interior shot of a doctor’s waiting room

The Government has “failed to heed” warnings over adequately funding sexual health services amid “deeply concerning” data on STIs in young people,a committee of MP’s has warned

The Women and Equalities Committee finds Sexual health services (SHSs) to be under severe pressure, funding has reduced while data for 2022, the most recent available, shows that rates of gonorrhoea are the highest since records began in 1918 with young people most affected. In the same year syphilis cases reached a peak not seen since 1948, the cross-party committee cautioned.

Such data “should be a wake-up call” to the Government, local authorities, sexual health services, reproductive health professionals and others in the NHS, and those delivering Relationships, Sex and Health Education (RSHE) in schools, WEC concluded.

Setting out a series of wide-ranging recommendations in its report entitled ‘The prevalence of sexually transmitted infections in young people and other high-risk groups’, WEC called on the Government to “radically increase” the public health grant to local authorities to a level that allows SHSs to operate effectively and meet local need.

This must include the provision of face-to-face consultations to those who need them, within 48 hours, and universal access to free postal STI testing. Booking appointments and access to online testing should be made available via smartphone app, the report added.

In schools, the report warned of compelling evidence that relationships and sex education (RSE) is “failing young people” who, in the absence of authoritative advice, were learning about sex and sexual health from online sources, social media and pornography, exposing children to an unacceptable risk of harm.

The Committee called on the Government, school leaders and Ofsted to place a greater priority on the teaching of RSE in schools, and to do more to make the positive case for sex education – to help parents to see that the provision of information on STIs is a safeguard rather than a threat. The Committee repeated its previous calls for the teaching of RSE to continue up to the age of 18.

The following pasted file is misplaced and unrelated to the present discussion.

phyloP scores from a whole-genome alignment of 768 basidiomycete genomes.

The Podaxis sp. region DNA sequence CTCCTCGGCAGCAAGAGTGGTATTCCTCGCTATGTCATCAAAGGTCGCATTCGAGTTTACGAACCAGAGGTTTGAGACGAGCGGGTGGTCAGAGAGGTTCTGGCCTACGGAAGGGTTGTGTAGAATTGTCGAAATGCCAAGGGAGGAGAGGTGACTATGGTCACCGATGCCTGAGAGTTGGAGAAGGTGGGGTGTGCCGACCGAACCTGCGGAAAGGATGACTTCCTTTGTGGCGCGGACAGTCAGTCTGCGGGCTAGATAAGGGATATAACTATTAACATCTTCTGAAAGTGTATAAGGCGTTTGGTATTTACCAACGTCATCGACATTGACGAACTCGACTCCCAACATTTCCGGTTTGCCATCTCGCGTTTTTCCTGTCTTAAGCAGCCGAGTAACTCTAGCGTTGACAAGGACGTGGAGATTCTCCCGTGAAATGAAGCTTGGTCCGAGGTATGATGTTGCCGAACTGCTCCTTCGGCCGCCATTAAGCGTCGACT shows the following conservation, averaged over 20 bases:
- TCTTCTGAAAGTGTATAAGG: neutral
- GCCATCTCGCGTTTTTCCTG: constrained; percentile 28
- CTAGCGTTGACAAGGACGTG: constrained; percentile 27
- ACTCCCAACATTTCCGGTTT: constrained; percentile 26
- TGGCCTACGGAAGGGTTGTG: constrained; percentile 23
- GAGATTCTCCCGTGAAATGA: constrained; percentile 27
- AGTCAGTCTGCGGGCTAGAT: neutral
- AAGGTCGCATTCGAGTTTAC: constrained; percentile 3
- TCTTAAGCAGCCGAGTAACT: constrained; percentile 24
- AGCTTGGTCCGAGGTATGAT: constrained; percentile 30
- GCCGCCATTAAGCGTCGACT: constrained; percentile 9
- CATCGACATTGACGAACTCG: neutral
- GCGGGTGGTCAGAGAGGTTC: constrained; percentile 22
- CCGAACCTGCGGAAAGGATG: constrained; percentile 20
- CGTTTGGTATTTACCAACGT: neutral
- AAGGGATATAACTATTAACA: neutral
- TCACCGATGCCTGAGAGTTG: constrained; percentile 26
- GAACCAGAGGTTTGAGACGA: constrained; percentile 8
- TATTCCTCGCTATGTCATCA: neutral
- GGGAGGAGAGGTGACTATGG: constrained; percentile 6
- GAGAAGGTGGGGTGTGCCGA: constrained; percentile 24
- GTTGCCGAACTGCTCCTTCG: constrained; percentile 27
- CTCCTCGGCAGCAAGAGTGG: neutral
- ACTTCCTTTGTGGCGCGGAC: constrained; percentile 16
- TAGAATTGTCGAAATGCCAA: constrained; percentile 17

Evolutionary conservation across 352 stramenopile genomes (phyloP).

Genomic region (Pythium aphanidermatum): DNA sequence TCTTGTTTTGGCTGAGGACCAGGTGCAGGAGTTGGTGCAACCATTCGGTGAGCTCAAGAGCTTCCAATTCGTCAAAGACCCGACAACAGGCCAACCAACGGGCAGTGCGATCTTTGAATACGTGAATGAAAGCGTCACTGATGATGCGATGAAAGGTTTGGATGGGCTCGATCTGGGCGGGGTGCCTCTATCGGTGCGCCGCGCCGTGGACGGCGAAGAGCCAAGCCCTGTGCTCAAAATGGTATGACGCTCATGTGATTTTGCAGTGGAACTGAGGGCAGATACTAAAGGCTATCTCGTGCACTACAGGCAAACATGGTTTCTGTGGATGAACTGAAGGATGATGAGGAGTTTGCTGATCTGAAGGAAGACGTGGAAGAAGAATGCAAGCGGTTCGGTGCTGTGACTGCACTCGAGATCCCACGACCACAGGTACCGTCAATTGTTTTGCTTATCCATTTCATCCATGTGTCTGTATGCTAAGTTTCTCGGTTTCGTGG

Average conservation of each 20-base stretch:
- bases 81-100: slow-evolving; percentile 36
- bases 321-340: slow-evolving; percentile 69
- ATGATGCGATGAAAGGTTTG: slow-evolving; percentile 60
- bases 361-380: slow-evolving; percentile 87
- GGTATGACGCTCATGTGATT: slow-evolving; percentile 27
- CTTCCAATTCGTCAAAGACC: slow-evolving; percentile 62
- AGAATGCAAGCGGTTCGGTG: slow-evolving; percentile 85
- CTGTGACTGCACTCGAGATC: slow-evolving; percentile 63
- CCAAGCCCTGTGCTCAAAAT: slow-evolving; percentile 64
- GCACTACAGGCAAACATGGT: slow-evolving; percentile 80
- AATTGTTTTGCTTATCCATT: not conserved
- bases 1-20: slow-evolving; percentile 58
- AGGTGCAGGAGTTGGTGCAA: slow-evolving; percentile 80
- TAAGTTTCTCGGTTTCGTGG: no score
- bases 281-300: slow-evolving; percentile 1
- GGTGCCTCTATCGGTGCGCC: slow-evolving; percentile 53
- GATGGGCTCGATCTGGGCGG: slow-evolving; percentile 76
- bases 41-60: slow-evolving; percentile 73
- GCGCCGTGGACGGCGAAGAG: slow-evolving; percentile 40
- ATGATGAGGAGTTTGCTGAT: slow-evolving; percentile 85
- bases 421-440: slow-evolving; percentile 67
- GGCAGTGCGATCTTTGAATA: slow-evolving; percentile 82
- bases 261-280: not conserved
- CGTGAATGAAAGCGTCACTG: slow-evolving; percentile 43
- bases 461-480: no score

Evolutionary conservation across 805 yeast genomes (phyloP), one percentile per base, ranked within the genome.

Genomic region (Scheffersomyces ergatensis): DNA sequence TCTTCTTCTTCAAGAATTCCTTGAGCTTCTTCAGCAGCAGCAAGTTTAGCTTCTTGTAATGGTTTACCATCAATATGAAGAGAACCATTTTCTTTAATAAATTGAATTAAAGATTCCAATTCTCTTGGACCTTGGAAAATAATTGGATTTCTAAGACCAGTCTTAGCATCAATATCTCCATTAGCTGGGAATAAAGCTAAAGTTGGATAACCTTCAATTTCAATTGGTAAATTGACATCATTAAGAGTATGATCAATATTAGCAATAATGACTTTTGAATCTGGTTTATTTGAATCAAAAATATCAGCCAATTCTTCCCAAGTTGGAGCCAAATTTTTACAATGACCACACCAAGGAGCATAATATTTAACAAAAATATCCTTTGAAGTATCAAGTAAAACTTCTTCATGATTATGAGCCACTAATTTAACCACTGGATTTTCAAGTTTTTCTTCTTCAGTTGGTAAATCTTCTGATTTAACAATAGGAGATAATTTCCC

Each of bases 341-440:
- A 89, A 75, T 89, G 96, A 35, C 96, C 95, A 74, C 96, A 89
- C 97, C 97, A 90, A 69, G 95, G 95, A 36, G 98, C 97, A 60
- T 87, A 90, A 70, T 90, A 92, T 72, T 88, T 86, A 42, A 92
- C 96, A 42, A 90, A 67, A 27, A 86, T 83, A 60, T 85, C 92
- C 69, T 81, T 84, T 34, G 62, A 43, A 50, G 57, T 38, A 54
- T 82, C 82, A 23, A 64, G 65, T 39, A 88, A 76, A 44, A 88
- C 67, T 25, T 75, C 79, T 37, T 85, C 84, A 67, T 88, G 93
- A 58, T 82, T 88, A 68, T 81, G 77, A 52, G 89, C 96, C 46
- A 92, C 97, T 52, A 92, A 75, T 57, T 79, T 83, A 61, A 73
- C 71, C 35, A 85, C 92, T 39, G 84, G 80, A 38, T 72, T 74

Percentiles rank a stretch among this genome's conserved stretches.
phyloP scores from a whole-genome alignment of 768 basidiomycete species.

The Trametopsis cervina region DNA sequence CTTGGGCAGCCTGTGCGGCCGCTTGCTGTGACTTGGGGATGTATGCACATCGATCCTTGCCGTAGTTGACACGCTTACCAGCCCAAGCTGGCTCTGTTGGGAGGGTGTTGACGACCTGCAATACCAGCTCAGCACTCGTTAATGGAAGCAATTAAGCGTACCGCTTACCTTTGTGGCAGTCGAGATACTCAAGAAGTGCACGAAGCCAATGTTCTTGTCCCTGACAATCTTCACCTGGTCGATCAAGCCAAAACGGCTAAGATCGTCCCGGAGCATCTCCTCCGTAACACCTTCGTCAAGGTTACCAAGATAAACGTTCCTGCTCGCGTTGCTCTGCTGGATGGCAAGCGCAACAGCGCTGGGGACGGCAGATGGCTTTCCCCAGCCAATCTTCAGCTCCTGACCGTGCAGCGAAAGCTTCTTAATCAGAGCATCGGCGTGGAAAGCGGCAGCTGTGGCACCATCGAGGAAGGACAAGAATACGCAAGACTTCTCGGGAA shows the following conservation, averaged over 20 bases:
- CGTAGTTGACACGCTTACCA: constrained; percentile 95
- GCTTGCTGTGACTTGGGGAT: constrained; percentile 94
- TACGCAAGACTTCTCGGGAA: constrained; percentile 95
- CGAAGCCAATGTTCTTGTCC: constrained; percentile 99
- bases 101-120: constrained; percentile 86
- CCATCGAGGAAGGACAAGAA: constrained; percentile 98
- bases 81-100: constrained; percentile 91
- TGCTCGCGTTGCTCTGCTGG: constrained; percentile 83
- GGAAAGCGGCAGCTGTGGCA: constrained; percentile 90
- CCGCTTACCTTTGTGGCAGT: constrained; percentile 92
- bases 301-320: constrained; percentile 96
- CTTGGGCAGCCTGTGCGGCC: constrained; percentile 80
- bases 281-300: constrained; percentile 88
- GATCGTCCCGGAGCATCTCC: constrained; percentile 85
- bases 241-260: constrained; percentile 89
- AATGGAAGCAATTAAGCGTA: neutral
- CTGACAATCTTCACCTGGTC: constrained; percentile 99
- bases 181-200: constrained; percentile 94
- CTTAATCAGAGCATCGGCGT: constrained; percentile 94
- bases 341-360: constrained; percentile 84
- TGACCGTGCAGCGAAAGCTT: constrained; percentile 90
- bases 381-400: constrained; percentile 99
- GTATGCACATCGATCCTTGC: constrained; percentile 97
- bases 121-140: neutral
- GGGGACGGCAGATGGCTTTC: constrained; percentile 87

Effective STI prevention measures exist in the use of condoms but their “use is falling”, the Committee warned, as it recommended the Government must increase its promotion of the benefits of condom use, using a tailored approach to those groups at greatest risk of STI infection. The benefits of condom use must be a key part of the curriculum, it added.

The report also urged the Government to step up its efforts to increase take up of the HPV (human papillomavirus) vaccine, including as a first step, by targeting the cohort of children who may have missed out due to the covid-19 pandemic, adding that SHSs should also be able to deliver the vaccine to all those who would benefit from receiving it.

WEC called on the Government to fund a targeted public information campaign on safe sex, with a focus on STI prevention among young people and other groups at high risk of infection in areas with the highest rates of sexually transmitted infections and where rates of diagnosis are rising fastest.

Such a campaign, it added should be codesigned by those communities, should normalise discussion of sexual behaviour and be promoted in those online spaces young people are increasingly turning to for advice.

The report called on the Government to work with the British Association for Sexual Health and HIV (BASHH), the Faculty of Sexual and Reproductive Health, NHS leaders, the Local Government Association (LGA) and education bodies to develop the coherent, cross-sector strategy on sexual health it committed to in 2019.


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